It’s a balance of art and science — a marriage of both. On the one hand, an algorithm can tell you what product to put on your homepage based on data; on the other hand, if that product isn’t shot in the right way, on the right model, with the right light and with the right background, that may impact the performance and that’s something more subjective. It’s really about knowing where it’s appropriate to leverage different languages and skill sets. I would argue there’s an opportunity with marketing, merchandising, event programming, entertaining and educating, to infuse new forms of creativity.
The different elements that appeal to consumers are not one-way streets; frankly they’re not even linear
I believe one of the most genius retail acquisitions in our industry in my lifetime was when a retail developer bought a Tony-winning Broadway production company. Retailers can’t just sell real estate and operate from the idea of “if you build it, they will come.” They need to create entertaining experiences for consumers. There are two options: you either try and build that capability in-house or say, “We’re the best at doing what we do with shopping centres and real estate, so let’s go find people who are best at building entertaining environments.”
What insights do you share with partners that stem from the experiences you design?
It varies by partner as we have very specific and varied deliverables. For example, with Cigna, it was about using the store as a ‘Living Lab,’ so our output was a series of qualitative insights. Whereas for Nickelodeon, it was about PR, marketing and new forms of licensing and product development tactics. We reverse-engine the experience to drive output relations to the specific and custom deliverables of our partners.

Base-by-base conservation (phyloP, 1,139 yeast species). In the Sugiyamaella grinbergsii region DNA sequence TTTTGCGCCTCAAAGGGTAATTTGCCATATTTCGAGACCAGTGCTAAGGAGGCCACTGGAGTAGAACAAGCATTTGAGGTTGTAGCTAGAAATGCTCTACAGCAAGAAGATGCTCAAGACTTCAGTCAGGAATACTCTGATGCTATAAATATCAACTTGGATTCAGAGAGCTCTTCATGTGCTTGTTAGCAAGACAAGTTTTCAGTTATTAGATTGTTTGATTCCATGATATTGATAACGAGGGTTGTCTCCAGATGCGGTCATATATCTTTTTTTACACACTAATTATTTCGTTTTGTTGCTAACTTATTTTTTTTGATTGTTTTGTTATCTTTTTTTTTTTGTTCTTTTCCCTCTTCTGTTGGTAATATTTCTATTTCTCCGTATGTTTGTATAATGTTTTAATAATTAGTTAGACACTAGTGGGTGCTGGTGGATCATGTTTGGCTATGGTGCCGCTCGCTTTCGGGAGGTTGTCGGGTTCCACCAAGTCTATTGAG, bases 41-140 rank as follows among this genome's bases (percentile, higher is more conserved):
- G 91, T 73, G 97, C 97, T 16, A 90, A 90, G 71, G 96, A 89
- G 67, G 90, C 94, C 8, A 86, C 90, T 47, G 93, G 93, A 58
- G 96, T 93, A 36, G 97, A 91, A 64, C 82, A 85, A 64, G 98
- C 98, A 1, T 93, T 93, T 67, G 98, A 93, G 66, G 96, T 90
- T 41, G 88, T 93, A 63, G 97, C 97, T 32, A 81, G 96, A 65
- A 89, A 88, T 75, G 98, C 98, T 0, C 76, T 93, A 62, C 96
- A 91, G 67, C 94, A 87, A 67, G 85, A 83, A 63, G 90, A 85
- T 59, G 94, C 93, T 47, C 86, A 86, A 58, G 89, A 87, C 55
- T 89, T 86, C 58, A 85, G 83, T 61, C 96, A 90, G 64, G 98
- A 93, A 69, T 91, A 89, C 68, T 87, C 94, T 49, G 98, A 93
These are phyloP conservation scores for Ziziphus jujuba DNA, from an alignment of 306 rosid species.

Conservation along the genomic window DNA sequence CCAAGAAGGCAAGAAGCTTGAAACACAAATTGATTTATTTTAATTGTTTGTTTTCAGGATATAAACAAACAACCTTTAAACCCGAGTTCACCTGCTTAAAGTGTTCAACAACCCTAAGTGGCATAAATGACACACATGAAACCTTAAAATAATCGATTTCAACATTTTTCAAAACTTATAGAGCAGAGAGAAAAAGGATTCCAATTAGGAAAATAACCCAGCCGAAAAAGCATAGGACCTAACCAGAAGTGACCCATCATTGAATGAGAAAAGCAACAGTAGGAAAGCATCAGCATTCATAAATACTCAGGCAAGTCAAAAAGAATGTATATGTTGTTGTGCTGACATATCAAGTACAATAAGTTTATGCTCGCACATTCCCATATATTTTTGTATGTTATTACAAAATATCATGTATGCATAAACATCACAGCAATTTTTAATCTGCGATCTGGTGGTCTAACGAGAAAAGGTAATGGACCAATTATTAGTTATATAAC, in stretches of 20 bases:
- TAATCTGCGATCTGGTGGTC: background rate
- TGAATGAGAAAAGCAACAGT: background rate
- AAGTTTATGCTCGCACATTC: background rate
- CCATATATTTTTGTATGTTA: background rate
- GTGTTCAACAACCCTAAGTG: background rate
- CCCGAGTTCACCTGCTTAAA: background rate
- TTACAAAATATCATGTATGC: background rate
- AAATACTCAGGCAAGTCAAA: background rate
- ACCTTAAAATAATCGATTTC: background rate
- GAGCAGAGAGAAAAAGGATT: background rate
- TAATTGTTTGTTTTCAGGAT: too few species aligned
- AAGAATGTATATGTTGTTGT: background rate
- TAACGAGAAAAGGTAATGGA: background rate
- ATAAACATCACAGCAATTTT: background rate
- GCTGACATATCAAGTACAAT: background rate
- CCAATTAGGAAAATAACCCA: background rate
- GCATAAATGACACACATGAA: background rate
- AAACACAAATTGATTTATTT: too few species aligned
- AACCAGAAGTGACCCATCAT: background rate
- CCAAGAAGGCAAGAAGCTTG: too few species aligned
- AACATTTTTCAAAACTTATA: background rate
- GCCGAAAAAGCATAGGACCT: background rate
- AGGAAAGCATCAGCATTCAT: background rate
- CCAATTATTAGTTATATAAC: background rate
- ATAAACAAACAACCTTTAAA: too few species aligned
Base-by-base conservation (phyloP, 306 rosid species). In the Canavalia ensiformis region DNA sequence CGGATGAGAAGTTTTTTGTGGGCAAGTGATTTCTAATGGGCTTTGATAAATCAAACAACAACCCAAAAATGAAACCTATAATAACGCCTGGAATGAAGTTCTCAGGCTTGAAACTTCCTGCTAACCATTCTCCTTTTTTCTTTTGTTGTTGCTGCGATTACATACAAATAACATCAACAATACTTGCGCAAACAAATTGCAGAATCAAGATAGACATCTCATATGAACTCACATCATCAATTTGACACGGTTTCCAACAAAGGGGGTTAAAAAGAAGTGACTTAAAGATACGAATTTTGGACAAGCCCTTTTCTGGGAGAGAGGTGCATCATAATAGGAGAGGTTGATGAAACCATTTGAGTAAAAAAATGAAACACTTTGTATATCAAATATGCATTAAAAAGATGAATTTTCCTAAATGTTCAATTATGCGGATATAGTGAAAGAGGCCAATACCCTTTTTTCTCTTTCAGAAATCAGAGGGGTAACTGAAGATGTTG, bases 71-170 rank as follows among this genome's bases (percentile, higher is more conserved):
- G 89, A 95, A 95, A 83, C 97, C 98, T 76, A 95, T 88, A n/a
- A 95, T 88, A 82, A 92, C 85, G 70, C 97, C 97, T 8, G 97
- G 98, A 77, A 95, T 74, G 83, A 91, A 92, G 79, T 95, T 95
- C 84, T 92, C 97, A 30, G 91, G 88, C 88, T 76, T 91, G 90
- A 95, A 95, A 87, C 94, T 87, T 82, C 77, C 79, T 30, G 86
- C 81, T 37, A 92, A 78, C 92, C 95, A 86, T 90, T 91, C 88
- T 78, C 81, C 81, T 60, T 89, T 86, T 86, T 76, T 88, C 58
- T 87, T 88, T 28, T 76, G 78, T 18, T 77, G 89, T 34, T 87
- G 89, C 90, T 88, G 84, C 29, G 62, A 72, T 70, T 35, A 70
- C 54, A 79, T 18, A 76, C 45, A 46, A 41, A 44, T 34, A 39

How can companies build communities that engage with the experiences they offer?
Brands and companies need to first have a clear understanding of their identity and then, from there, look at how they can create authentic communities. Customers want a higher ROI for how they spend their time and experience is a way to both differentiate and generate new forms of loyalty. In many cases, it also provides and alternative and additional revenue stream. I don’t think there is a one-size-fits-all approach. I think, as with most things in life, it is about relationships and values.
What’s next for experiential retail?
Two years ago, the word we used incessantly was “curated.” Now, its “experience.” In two years, I think it will become “community.”n When you look at the proliferation of content everywhere, it takes that much more to satiate someone. We’ve turned into a society of multitaskers; people don’t want to just shop, they want to shop and eat and bond and learn and play. When you look at Complex Con or at what PopSugar just did with Playground, these are all different two-day short-term events that are about online subcultures coming offline. It’s consumer-facing tradeshow meets food festival meets conference meets a concert. That’s a high return on the time invested.
The different elements that appeal to consumers are not one-way streets; frankly they’re not even linear. All these different trails connect to each other and therefore, we need to educate and operate in different ways to accommodate how consumers really live their lives.